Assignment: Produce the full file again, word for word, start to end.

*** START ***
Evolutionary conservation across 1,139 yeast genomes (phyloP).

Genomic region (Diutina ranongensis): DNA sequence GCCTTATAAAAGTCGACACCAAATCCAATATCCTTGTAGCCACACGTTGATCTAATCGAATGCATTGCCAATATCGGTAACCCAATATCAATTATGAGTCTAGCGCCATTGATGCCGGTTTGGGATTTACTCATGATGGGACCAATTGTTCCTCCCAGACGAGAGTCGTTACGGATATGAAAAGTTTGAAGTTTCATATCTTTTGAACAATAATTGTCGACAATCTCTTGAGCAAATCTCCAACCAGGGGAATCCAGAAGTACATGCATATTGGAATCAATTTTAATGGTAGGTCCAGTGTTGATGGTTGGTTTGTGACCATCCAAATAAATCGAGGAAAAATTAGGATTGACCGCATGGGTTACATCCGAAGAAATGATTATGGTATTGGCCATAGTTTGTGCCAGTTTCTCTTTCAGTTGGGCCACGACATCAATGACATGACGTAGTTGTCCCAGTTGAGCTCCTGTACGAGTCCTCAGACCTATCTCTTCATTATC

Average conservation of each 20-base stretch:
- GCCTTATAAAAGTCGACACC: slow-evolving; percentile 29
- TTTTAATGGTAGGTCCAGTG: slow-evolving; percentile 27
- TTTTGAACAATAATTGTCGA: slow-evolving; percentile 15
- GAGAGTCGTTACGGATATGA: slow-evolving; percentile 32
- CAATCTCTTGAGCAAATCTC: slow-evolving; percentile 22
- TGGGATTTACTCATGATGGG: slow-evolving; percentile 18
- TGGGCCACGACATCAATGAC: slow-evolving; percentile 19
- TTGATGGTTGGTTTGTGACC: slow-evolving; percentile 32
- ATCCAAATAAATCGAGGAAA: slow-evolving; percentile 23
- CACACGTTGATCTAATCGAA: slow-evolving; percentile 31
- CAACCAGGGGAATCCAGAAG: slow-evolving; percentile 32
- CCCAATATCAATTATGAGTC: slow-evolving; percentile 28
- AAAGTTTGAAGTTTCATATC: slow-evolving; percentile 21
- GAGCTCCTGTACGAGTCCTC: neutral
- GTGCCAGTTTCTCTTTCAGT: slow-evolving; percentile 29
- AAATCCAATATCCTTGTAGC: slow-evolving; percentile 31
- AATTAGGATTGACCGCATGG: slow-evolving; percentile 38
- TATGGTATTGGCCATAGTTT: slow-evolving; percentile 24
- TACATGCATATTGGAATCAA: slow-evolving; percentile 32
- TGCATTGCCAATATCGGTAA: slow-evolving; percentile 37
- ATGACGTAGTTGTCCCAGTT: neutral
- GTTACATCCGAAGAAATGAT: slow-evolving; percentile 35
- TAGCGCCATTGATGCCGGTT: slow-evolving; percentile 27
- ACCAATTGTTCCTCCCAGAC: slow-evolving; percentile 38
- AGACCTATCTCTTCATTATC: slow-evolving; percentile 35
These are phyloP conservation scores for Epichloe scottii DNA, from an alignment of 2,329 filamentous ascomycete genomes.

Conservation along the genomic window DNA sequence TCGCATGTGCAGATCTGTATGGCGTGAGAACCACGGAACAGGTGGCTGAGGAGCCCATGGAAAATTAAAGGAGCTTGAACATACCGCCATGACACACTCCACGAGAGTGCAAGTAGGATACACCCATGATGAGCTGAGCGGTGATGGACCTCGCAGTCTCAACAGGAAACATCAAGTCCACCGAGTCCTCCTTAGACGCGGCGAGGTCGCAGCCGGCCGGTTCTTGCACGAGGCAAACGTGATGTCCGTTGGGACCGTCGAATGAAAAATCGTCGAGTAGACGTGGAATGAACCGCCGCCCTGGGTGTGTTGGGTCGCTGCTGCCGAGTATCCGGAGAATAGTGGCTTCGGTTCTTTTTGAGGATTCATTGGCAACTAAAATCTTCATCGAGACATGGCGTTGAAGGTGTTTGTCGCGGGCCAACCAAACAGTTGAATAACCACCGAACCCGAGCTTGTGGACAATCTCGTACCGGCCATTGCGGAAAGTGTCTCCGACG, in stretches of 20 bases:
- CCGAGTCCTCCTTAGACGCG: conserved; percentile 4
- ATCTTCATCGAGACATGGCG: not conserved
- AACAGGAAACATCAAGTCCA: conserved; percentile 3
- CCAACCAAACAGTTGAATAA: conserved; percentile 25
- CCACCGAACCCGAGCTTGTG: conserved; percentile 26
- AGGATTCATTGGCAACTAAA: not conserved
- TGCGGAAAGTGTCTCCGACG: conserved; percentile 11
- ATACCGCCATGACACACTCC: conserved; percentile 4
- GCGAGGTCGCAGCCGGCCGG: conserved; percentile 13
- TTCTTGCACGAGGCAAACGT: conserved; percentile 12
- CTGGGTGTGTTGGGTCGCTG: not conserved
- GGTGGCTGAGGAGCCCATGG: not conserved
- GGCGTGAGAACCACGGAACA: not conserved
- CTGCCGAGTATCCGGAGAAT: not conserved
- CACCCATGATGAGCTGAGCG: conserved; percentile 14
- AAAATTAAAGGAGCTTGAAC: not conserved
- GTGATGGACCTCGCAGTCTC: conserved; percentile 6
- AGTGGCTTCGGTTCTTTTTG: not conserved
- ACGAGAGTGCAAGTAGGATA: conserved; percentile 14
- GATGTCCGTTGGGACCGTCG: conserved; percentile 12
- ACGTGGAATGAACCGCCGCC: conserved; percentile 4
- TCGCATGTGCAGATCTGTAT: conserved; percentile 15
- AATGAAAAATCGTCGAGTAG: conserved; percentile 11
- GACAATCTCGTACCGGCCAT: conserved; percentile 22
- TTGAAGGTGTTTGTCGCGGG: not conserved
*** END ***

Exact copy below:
Evolutionary conservation across 1,139 yeast genomes (phyloP).

Genomic region (Diutina ranongensis): DNA sequence GCCTTATAAAAGTCGACACCAAATCCAATATCCTTGTAGCCACACGTTGATCTAATCGAATGCATTGCCAATATCGGTAACCCAATATCAATTATGAGTCTAGCGCCATTGATGCCGGTTTGGGATTTACTCATGATGGGACCAATTGTTCCTCCCAGACGAGAGTCGTTACGGATATGAAAAGTTTGAAGTTTCATATCTTTTGAACAATAATTGTCGACAATCTCTTGAGCAAATCTCCAACCAGGGGAATCCAGAAGTACATGCATATTGGAATCAATTTTAATGGTAGGTCCAGTGTTGATGGTTGGTTTGTGACCATCCAAATAAATCGAGGAAAAATTAGGATTGACCGCATGGGTTACATCCGAAGAAATGATTATGGTATTGGCCATAGTTTGTGCCAGTTTCTCTTTCAGTTGGGCCACGACATCAATGACATGACGTAGTTGTCCCAGTTGAGCTCCTGTACGAGTCCTCAGACCTATCTCTTCATTATC

Average conservation of each 20-base stretch:
- GCCTTATAAAAGTCGACACC: slow-evolving; percentile 29
- TTTTAATGGTAGGTCCAGTG: slow-evolving; percentile 27
- TTTTGAACAATAATTGTCGA: slow-evolving; percentile 15
- GAGAGTCGTTACGGATATGA: slow-evolving; percentile 32
- CAATCTCTTGAGCAAATCTC: slow-evolving; percentile 22
- TGGGATTTACTCATGATGGG: slow-evolving; percentile 18
- TGGGCCACGACATCAATGAC: slow-evolving; percentile 19
- TTGATGGTTGGTTTGTGACC: slow-evolving; percentile 32
- ATCCAAATAAATCGAGGAAA: slow-evolving; percentile 23
- CACACGTTGATCTAATCGAA: slow-evolving; percentile 31
- CAACCAGGGGAATCCAGAAG: slow-evolving; percentile 32
- CCCAATATCAATTATGAGTC: slow-evolving; percentile 28
- AAAGTTTGAAGTTTCATATC: slow-evolving; percentile 21
- GAGCTCCTGTACGAGTCCTC: neutral
- GTGCCAGTTTCTCTTTCAGT: slow-evolving; percentile 29
- AAATCCAATATCCTTGTAGC: slow-evolving; percentile 31
- AATTAGGATTGACCGCATGG: slow-evolving; percentile 38
- TATGGTATTGGCCATAGTTT: slow-evolving; percentile 24
- TACATGCATATTGGAATCAA: slow-evolving; percentile 32
- TGCATTGCCAATATCGGTAA: slow-evolving; percentile 37
- ATGACGTAGTTGTCCCAGTT: neutral
- GTTACATCCGAAGAAATGAT: slow-evolving; percentile 35
- TAGCGCCATTGATGCCGGTT: slow-evolving; percentile 27
- ACCAATTGTTCCTCCCAGAC: slow-evolving; percentile 38
- AGACCTATCTCTTCATTATC: slow-evolving; percentile 35
These are phyloP conservation scores for Epichloe scottii DNA, from an alignment of 2,329 filamentous ascomycete genomes.

Conservation along the genomic window DNA sequence TCGCATGTGCAGATCTGTATGGCGTGAGAACCACGGAACAGGTGGCTGAGGAGCCCATGGAAAATTAAAGGAGCTTGAACATACCGCCATGACACACTCCACGAGAGTGCAAGTAGGATACACCCATGATGAGCTGAGCGGTGATGGACCTCGCAGTCTCAACAGGAAACATCAAGTCCACCGAGTCCTCCTTAGACGCGGCGAGGTCGCAGCCGGCCGGTTCTTGCACGAGGCAAACGTGATGTCCGTTGGGACCGTCGAATGAAAAATCGTCGAGTAGACGTGGAATGAACCGCCGCCCTGGGTGTGTTGGGTCGCTGCTGCCGAGTATCCGGAGAATAGTGGCTTCGGTTCTTTTTGAGGATTCATTGGCAACTAAAATCTTCATCGAGACATGGCGTTGAAGGTGTTTGTCGCGGGCCAACCAAACAGTTGAATAACCACCGAACCCGAGCTTGTGGACAATCTCGTACCGGCCATTGCGGAAAGTGTCTCCGACG, in stretches of 20 bases:
- CCGAGTCCTCCTTAGACGCG: conserved; percentile 4
- ATCTTCATCGAGACATGGCG: not conserved
- AACAGGAAACATCAAGTCCA: conserved; percentile 3
- CCAACCAAACAGTTGAATAA: conserved; percentile 25
- CCACCGAACCCGAGCTTGTG: conserved; percentile 26
- AGGATTCATTGGCAACTAAA: not conserved
- TGCGGAAAGTGTCTCCGACG: conserved; percentile 11
- ATACCGCCATGACACACTCC: conserved; percentile 4
- GCGAGGTCGCAGCCGGCCGG: conserved; percentile 13
- TTCTTGCACGAGGCAAACGT: conserved; percentile 12
- CTGGGTGTGTTGGGTCGCTG: not conserved
- GGTGGCTGAGGAGCCCATGG: not conserved
- GGCGTGAGAACCACGGAACA: not conserved
- CTGCCGAGTATCCGGAGAAT: not conserved
- CACCCATGATGAGCTGAGCG: conserved; percentile 14
- AAAATTAAAGGAGCTTGAAC: not conserved
- GTGATGGACCTCGCAGTCTC: conserved; percentile 6
- AGTGGCTTCGGTTCTTTTTG: not conserved
- ACGAGAGTGCAAGTAGGATA: conserved; percentile 14
- GATGTCCGTTGGGACCGTCG: conserved; percentile 12
- ACGTGGAATGAACCGCCGCC: conserved; percentile 4
- TCGCATGTGCAGATCTGTAT: conserved; percentile 15
- AATGAAAAATCGTCGAGTAG: conserved; percentile 11
- GACAATCTCGTACCGGCCAT: conserved; percentile 22
- TTGAAGGTGTTTGTCGCGGG: not conserved